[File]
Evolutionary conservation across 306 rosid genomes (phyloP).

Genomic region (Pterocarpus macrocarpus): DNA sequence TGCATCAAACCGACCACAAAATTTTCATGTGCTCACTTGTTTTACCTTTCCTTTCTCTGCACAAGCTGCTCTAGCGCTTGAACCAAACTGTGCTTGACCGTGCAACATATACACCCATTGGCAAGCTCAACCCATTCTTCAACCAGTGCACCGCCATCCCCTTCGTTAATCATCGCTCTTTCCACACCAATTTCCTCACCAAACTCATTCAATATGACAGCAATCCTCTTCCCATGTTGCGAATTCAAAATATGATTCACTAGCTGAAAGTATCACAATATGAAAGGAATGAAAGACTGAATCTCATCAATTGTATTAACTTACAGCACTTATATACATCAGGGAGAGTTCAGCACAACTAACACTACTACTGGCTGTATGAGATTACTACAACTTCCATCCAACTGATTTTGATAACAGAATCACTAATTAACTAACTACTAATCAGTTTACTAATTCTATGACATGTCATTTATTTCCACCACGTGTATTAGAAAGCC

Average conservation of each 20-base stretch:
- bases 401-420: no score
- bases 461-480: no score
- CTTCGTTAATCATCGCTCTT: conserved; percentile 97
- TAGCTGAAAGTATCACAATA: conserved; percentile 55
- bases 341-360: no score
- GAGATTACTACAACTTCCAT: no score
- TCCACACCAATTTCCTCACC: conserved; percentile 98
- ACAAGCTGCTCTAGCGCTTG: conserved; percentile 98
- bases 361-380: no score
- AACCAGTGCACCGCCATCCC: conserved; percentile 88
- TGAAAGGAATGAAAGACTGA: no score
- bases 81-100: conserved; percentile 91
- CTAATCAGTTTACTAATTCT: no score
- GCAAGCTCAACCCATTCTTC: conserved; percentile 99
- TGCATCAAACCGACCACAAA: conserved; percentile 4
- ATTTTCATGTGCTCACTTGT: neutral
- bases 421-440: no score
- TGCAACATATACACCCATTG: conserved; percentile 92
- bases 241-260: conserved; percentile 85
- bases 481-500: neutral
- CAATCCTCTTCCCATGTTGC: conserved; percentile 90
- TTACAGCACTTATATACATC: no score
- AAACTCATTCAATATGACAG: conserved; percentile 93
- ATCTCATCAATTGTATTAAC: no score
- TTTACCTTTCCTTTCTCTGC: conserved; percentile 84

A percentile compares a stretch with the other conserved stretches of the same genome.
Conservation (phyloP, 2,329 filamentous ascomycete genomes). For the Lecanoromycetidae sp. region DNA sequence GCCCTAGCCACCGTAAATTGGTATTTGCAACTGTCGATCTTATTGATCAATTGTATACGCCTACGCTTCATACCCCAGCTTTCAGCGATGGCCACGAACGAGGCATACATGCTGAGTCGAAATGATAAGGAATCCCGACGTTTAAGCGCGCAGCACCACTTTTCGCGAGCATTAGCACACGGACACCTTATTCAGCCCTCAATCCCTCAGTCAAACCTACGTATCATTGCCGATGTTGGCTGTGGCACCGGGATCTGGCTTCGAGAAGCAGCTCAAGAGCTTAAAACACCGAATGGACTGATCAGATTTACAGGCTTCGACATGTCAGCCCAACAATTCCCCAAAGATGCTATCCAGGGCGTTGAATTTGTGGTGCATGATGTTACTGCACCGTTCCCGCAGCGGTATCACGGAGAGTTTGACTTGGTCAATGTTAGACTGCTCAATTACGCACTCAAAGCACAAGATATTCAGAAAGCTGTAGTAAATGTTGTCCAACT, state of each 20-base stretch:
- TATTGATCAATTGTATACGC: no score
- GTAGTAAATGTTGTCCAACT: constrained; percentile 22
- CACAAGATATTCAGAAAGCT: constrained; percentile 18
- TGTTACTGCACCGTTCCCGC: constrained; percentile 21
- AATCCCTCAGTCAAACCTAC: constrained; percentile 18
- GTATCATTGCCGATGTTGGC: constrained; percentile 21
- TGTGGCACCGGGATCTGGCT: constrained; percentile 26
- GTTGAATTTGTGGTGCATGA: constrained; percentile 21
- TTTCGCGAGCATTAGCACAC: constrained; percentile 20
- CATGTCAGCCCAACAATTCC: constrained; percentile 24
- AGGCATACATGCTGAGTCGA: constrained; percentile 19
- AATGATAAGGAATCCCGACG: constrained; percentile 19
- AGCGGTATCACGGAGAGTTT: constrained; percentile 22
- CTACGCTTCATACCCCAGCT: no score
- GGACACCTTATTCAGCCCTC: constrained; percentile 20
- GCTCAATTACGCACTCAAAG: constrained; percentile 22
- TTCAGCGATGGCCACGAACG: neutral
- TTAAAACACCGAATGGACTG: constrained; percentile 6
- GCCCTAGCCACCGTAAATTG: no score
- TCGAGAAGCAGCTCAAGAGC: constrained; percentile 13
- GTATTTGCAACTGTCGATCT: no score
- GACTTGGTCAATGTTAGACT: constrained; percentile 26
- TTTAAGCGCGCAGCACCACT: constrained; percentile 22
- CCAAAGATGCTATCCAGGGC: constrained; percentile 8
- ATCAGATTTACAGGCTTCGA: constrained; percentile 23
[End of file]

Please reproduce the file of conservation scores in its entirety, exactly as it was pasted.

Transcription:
Evolutionary conservation across 306 rosid genomes (phyloP).

Genomic region (Pterocarpus macrocarpus): DNA sequence TGCATCAAACCGACCACAAAATTTTCATGTGCTCACTTGTTTTACCTTTCCTTTCTCTGCACAAGCTGCTCTAGCGCTTGAACCAAACTGTGCTTGACCGTGCAACATATACACCCATTGGCAAGCTCAACCCATTCTTCAACCAGTGCACCGCCATCCCCTTCGTTAATCATCGCTCTTTCCACACCAATTTCCTCACCAAACTCATTCAATATGACAGCAATCCTCTTCCCATGTTGCGAATTCAAAATATGATTCACTAGCTGAAAGTATCACAATATGAAAGGAATGAAAGACTGAATCTCATCAATTGTATTAACTTACAGCACTTATATACATCAGGGAGAGTTCAGCACAACTAACACTACTACTGGCTGTATGAGATTACTACAACTTCCATCCAACTGATTTTGATAACAGAATCACTAATTAACTAACTACTAATCAGTTTACTAATTCTATGACATGTCATTTATTTCCACCACGTGTATTAGAAAGCC

Average conservation of each 20-base stretch:
- bases 401-420: no score
- bases 461-480: no score
- CTTCGTTAATCATCGCTCTT: conserved; percentile 97
- TAGCTGAAAGTATCACAATA: conserved; percentile 55
- bases 341-360: no score
- GAGATTACTACAACTTCCAT: no score
- TCCACACCAATTTCCTCACC: conserved; percentile 98
- ACAAGCTGCTCTAGCGCTTG: conserved; percentile 98
- bases 361-380: no score
- AACCAGTGCACCGCCATCCC: conserved; percentile 88
- TGAAAGGAATGAAAGACTGA: no score
- bases 81-100: conserved; percentile 91
- CTAATCAGTTTACTAATTCT: no score
- GCAAGCTCAACCCATTCTTC: conserved; percentile 99
- TGCATCAAACCGACCACAAA: conserved; percentile 4
- ATTTTCATGTGCTCACTTGT: neutral
- bases 421-440: no score
- TGCAACATATACACCCATTG: conserved; percentile 92
- bases 241-260: conserved; percentile 85
- bases 481-500: neutral
- CAATCCTCTTCCCATGTTGC: conserved; percentile 90
- TTACAGCACTTATATACATC: no score
- AAACTCATTCAATATGACAG: conserved; percentile 93
- ATCTCATCAATTGTATTAAC: no score
- TTTACCTTTCCTTTCTCTGC: conserved; percentile 84

A percentile compares a stretch with the other conserved stretches of the same genome.
Conservation (phyloP, 2,329 filamentous ascomycete genomes). For the Lecanoromycetidae sp. region DNA sequence GCCCTAGCCACCGTAAATTGGTATTTGCAACTGTCGATCTTATTGATCAATTGTATACGCCTACGCTTCATACCCCAGCTTTCAGCGATGGCCACGAACGAGGCATACATGCTGAGTCGAAATGATAAGGAATCCCGACGTTTAAGCGCGCAGCACCACTTTTCGCGAGCATTAGCACACGGACACCTTATTCAGCCCTCAATCCCTCAGTCAAACCTACGTATCATTGCCGATGTTGGCTGTGGCACCGGGATCTGGCTTCGAGAAGCAGCTCAAGAGCTTAAAACACCGAATGGACTGATCAGATTTACAGGCTTCGACATGTCAGCCCAACAATTCCCCAAAGATGCTATCCAGGGCGTTGAATTTGTGGTGCATGATGTTACTGCACCGTTCCCGCAGCGGTATCACGGAGAGTTTGACTTGGTCAATGTTAGACTGCTCAATTACGCACTCAAAGCACAAGATATTCAGAAAGCTGTAGTAAATGTTGTCCAACT, state of each 20-base stretch:
- TATTGATCAATTGTATACGC: no score
- GTAGTAAATGTTGTCCAACT: constrained; percentile 22
- CACAAGATATTCAGAAAGCT: constrained; percentile 18
- TGTTACTGCACCGTTCCCGC: constrained; percentile 21
- AATCCCTCAGTCAAACCTAC: constrained; percentile 18
- GTATCATTGCCGATGTTGGC: constrained; percentile 21
- TGTGGCACCGGGATCTGGCT: constrained; percentile 26
- GTTGAATTTGTGGTGCATGA: constrained; percentile 21
- TTTCGCGAGCATTAGCACAC: constrained; percentile 20
- CATGTCAGCCCAACAATTCC: constrained; percentile 24
- AGGCATACATGCTGAGTCGA: constrained; percentile 19
- AATGATAAGGAATCCCGACG: constrained; percentile 19
- AGCGGTATCACGGAGAGTTT: constrained; percentile 22
- CTACGCTTCATACCCCAGCT: no score
- GGACACCTTATTCAGCCCTC: constrained; percentile 20
- GCTCAATTACGCACTCAAAG: constrained; percentile 22
- TTCAGCGATGGCCACGAACG: neutral
- TTAAAACACCGAATGGACTG: constrained; percentile 6
- GCCCTAGCCACCGTAAATTG: no score
- TCGAGAAGCAGCTCAAGAGC: constrained; percentile 13
- GTATTTGCAACTGTCGATCT: no score
- GACTTGGTCAATGTTAGACT: constrained; percentile 26
- TTTAAGCGCGCAGCACCACT: constrained; percentile 22
- CCAAAGATGCTATCCAGGGC: constrained; percentile 8
- ATCAGATTTACAGGCTTCGA: constrained; percentile 23